THE BLACKHAWK WAR: These first settlers, Joseph, Alfred, and James Johnson and James Richey were soon called upon to serve their country during the Blackhawk War of 1832. All are found on rolls of Captain holder Sisson’s company. These men didn’t participate in any battles with the red men, but they walked many miles on scouting missions no doubt these expeditions were filled with tensions, for they didn’t know wether or not the Indians were going to attack. It was necessary for them to remain alert and ready for combat at all times. After a few months the war scare was over and the company was disbanded. Richey and the Johnson’s returned home to continue their work of setting a wilderness.

Deacon Asa Lanfear, from Cayuga Country, New York built the first home of sawed lumber in 1835. He remained on his original claim until his death in 1871. Other early settlers on the hill were Alanson Granger, Cyrus Cross, Levi Savage, Reuben Beach, Nathan Hopkins, Samuel Anderson, Horace Messenger, and John Ross.

In 1835 the first school house, the first store and a blacksmith shop in the township were built in Hadley. Norman Hawley operated the first store, which was the center of activity for the growing community. Merchandise for Hawley’s store was hauled from Chicago by ox teams the only possible means of travel over the rough trails of the day.

When the railroads were laid out a few decades later, they failed to come near the Village of Hadley. People begun moving to be nearer the railroads and the community disappeared.

Little did the residents of Homer Township realize that history of great importance to the agricultural world was being made in a blacksmith shop on the north edge of town. Farmers kept asking John Lane the blacksmith, if he could improve on the old wooden plows they had brought from eastern states. These wooden plows were inadequate for the thick Midwestern sod. Much time was wasted stopping the oxen time and time again in order to clean the sod from the plowshares. Lane spent much time experimenting with flexible steel, obtained from Col. Sayer’s saw mill in the from of old worn out saw blades. After trying many different sizes and shapes, a successful design was achieved. John Griswold of Lockport mounted a steel blade on a wooden frame and the product was ready for use in the fields.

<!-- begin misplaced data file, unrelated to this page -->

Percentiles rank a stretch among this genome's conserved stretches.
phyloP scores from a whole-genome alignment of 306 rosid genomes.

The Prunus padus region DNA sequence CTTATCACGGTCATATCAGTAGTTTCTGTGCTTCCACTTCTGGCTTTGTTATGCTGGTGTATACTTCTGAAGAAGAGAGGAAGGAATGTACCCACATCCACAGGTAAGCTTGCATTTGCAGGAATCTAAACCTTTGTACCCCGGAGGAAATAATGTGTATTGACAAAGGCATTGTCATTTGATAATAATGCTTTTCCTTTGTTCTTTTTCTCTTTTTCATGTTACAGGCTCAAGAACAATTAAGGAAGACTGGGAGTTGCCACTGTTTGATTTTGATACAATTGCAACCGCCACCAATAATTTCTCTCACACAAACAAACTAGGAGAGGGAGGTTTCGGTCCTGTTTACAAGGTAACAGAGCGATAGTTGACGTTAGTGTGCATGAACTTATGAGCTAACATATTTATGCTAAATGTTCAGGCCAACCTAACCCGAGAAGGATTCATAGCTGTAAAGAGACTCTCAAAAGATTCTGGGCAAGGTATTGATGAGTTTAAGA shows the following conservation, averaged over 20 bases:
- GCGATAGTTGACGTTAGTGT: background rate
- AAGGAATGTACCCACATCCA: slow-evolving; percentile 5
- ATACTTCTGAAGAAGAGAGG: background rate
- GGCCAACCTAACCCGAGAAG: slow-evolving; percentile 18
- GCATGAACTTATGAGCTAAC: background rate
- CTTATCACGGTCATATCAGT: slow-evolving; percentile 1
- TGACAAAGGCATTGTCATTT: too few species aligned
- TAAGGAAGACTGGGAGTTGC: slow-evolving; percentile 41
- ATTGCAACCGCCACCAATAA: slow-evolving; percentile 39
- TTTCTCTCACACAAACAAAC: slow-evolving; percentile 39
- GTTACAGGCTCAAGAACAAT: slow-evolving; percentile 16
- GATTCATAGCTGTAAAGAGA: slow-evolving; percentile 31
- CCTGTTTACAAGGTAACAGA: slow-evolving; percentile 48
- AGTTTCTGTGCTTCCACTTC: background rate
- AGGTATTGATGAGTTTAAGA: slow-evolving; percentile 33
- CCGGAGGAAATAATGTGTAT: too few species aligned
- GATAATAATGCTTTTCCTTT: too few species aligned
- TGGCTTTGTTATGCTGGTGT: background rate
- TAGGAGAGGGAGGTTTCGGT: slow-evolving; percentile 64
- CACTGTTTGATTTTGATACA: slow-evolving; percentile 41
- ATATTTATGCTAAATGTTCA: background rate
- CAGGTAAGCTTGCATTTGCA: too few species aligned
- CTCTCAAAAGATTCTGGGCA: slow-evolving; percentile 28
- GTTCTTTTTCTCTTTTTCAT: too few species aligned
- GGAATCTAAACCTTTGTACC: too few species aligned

Comstock Hanford of Homer Township was the first farmer to use the new steel plow. It is said that during the first plowing of the virgin prairie, from five to eight oxen were required to furnish the necessary power to thrust the steel-bladed plow through the thick sod.

John Lane moved his plow manufacturing business to Lockport. There was no suitable steel being made in the United States, and it was necessary to have steel shipped from Germany. In the 1850’s Lane formed a partnership with Jasper D. Loomer. The plows were advertised as “Lane’s Cast Steel plows”, “Lockport’s Clippers”, and “Sod Breakers”. Eventually steel of sufficient strength and flexibility for the plows was manufactured in the United States, and Lane purchased steel from Prime and Kimberly, Chicago hardware dealers. It was hauled to Lockport by ox team. Lockport was coming into prominence as a center of commerce and the steel plow was there in the main stream of traffic for farmers to see and to order.

John Lane also invented a drain plow with a large pointed bulb shaped blade. This formed a tunnel several feet underground to carry away excess water. This worked well for a time, but the tunnels soon filled up with soil. Clay tile eventually solved the drainage problem.

Lane did not patent his invention, being satisfied to share them with his friends of the soil. Another manufacturer of steel plows did get a patent and grew into a large well-known farm implement company. It exists today, claiming to have made the first steel plow. The Centennial Committee of Homer Township attempted to set the record straight in 1911 when they placed a marker at the northeast corner of Gougar Road and 7th Street. The marker reads: “In memory of John Lane who made the first steel plow in 1833 on this farm.” Lane’s invention made possible the settling of the prairie.